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Submission + - The sexual misconduct case that has rocked anthropology (sciencemag.org)

sciencehabit writes: An investigative report Science’s describes allegations of sexual misconduct against noted paleoanthropologist Brian Richmond, as well as the field’s response. The story highlights a major shift in how academic communities deal with sexual misconduct, going beyond delineating rules on paper to striving to change the culture of the field at the institutional level. This shift – “a long time coming,” according to many researchers – was spurred in part by recent high-profile cases in astronomy and biology. Now, as Balter notes, “paleoanthropology is responding to its own complex case.” The first public allegation against Richmond, the curator of human origins at the American Museum of Natural History in New York City, inspired a cascade of other allegations about him. This in turn motivated several senior paleoanthropologists, including one of Richmond’s key mentors, Bernard Wood, to explore the allegations with peers. “As I talked to more and more current and former students at [George Washington University],” Wood said, “I became more concerned and alarmed about what I heard.” In light of their findings, Wood and others in the field of anthropology are now tackling sexual misconduct head-on. The article details additional institutional efforts to stop sexual misconduct in science while trying to balance the rights of victims and accused, and provides the latest update on investigations into Richmond.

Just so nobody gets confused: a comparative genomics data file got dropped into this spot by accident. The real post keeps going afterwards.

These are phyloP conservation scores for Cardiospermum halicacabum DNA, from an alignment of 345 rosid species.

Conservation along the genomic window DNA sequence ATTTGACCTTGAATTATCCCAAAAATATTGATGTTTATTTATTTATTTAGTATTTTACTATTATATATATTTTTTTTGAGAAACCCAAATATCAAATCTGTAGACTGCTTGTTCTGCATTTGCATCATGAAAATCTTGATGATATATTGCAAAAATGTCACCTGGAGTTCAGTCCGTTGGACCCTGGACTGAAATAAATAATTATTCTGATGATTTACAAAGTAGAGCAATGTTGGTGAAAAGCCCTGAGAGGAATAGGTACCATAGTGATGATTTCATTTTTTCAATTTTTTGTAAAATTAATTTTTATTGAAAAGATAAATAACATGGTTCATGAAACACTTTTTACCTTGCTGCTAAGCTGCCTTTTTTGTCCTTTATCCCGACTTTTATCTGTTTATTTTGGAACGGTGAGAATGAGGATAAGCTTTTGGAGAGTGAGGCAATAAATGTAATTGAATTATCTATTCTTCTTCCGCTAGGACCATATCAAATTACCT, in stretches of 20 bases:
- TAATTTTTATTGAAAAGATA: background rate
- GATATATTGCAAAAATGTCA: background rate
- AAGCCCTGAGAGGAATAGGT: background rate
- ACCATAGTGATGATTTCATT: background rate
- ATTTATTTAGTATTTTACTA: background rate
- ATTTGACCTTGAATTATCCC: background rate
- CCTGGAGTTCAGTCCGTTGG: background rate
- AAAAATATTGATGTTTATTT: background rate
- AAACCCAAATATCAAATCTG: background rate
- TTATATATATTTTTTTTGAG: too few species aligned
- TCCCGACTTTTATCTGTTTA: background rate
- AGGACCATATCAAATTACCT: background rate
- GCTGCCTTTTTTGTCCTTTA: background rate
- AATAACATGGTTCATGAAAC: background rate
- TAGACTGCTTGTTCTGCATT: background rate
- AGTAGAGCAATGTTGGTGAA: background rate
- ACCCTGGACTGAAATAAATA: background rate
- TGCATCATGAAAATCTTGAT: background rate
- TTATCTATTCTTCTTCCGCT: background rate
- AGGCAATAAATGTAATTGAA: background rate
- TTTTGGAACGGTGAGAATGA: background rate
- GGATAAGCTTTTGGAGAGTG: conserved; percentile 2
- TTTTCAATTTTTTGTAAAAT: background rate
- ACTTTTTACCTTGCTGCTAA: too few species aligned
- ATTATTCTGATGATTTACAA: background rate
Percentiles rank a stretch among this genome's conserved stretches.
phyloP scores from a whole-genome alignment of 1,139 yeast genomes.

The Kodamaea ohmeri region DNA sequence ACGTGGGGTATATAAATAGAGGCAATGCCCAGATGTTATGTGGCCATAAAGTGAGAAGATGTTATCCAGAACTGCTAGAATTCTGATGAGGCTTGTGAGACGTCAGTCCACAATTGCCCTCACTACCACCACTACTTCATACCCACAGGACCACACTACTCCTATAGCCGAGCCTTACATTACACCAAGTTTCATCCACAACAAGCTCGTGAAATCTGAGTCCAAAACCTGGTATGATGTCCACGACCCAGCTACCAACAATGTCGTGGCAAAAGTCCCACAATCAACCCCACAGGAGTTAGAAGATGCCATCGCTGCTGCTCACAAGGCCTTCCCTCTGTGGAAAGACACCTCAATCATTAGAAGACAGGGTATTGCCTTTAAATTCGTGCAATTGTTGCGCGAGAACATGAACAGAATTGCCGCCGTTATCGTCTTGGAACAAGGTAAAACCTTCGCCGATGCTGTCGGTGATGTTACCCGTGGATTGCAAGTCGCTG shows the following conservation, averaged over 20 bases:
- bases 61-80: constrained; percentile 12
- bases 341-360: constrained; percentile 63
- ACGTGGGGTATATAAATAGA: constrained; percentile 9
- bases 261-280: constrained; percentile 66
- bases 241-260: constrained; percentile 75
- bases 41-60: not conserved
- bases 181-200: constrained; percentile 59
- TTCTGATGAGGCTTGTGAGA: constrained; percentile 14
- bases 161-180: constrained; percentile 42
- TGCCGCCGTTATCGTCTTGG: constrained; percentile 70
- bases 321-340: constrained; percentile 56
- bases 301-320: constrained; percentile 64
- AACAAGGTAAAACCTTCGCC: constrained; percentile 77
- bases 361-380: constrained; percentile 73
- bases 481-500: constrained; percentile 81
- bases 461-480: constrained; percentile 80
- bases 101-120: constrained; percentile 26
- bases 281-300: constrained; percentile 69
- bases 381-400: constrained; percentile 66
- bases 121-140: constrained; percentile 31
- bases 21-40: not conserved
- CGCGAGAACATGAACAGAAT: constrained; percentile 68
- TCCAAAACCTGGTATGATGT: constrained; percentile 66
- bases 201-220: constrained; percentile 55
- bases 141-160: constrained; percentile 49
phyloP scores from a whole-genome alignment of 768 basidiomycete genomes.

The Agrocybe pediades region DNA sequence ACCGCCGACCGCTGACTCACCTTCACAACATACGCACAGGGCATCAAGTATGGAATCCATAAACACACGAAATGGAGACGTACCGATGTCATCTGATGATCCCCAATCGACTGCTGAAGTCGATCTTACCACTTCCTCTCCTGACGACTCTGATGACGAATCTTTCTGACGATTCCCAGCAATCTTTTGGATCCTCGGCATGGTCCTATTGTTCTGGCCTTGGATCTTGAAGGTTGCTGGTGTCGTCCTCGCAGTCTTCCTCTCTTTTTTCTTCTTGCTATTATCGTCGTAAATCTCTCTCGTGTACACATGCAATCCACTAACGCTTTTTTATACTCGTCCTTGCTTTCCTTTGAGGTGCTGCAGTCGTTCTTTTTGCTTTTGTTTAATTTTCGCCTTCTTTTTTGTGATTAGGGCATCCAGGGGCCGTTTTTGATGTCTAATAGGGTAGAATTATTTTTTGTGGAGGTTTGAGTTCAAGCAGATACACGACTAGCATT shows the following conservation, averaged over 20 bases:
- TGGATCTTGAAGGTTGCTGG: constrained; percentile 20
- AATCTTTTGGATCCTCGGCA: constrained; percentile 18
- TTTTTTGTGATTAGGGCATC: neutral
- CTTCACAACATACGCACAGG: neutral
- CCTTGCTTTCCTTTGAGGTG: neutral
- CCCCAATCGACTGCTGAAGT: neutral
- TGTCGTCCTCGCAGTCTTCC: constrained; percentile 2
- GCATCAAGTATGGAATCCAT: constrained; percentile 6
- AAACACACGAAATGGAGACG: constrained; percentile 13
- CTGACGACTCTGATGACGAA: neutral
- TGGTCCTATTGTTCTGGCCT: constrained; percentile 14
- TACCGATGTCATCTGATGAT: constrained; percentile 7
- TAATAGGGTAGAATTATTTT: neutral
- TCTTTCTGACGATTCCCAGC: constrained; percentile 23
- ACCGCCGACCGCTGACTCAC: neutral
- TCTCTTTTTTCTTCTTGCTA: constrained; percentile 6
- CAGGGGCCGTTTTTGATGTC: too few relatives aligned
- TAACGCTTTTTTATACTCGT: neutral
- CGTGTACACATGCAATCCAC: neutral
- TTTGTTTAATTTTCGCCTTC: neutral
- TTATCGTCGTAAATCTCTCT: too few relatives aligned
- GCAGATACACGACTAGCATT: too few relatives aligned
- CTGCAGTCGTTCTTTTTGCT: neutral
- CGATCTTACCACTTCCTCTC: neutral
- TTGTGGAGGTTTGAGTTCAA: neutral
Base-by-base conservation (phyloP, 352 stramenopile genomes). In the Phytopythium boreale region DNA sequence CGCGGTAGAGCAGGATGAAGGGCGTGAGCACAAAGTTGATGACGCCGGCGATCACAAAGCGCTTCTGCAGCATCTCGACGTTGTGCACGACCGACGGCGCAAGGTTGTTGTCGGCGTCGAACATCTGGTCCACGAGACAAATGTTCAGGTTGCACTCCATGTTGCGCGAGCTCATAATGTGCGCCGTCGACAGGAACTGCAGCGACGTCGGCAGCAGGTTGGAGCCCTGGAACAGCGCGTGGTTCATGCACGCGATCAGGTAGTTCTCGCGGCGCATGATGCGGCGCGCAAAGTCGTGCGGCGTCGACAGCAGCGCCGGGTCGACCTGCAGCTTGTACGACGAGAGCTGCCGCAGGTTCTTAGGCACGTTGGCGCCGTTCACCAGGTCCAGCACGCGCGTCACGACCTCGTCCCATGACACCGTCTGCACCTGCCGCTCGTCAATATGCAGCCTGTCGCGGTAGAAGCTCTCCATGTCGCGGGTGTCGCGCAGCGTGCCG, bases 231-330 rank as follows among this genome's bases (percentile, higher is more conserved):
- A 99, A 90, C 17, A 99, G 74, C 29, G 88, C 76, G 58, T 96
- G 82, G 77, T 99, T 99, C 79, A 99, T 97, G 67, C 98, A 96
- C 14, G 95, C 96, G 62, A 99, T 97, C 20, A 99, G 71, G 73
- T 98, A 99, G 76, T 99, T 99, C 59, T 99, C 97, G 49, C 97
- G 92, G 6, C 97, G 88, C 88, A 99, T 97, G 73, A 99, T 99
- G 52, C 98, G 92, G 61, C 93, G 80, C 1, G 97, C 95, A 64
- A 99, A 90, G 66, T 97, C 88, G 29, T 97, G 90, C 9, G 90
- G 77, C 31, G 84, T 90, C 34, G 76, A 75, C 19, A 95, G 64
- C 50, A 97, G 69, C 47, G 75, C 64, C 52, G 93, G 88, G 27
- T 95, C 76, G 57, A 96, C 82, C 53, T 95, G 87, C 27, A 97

Submission + - Jeep/Chrysler's New Gearshift Appears to be Causing Accidents (roadandtrack.com)

bartle writes: The new gearshift design for the Jeep Grand Cherokee appears to be causing rollaway accidents: 121 crashes and 30 injuries so far. The gear shifter is designed to look and feel similar to a traditional automatic gear shift lever but it is meant to cycle through the gears rather than move directly to a certain gear. A driver who is used to placing their vehicle in park by pressing the shifter all the way forward may instead be setting it to neutral before exiting the vehicle. The NHTSA is investigating.

Submission + - NSF increases rely on spending plan Congress won't like (sciencemag.org)

sciencehabit writes: The Obama administration has requested a $500-million increase for the National Science Foundation (NSF). But $400 million comes from a funding source that the Republican Congress is unlikely to even recognize, much less embrace. Such is the budgetary legerdemain of a presidency in its last year in office.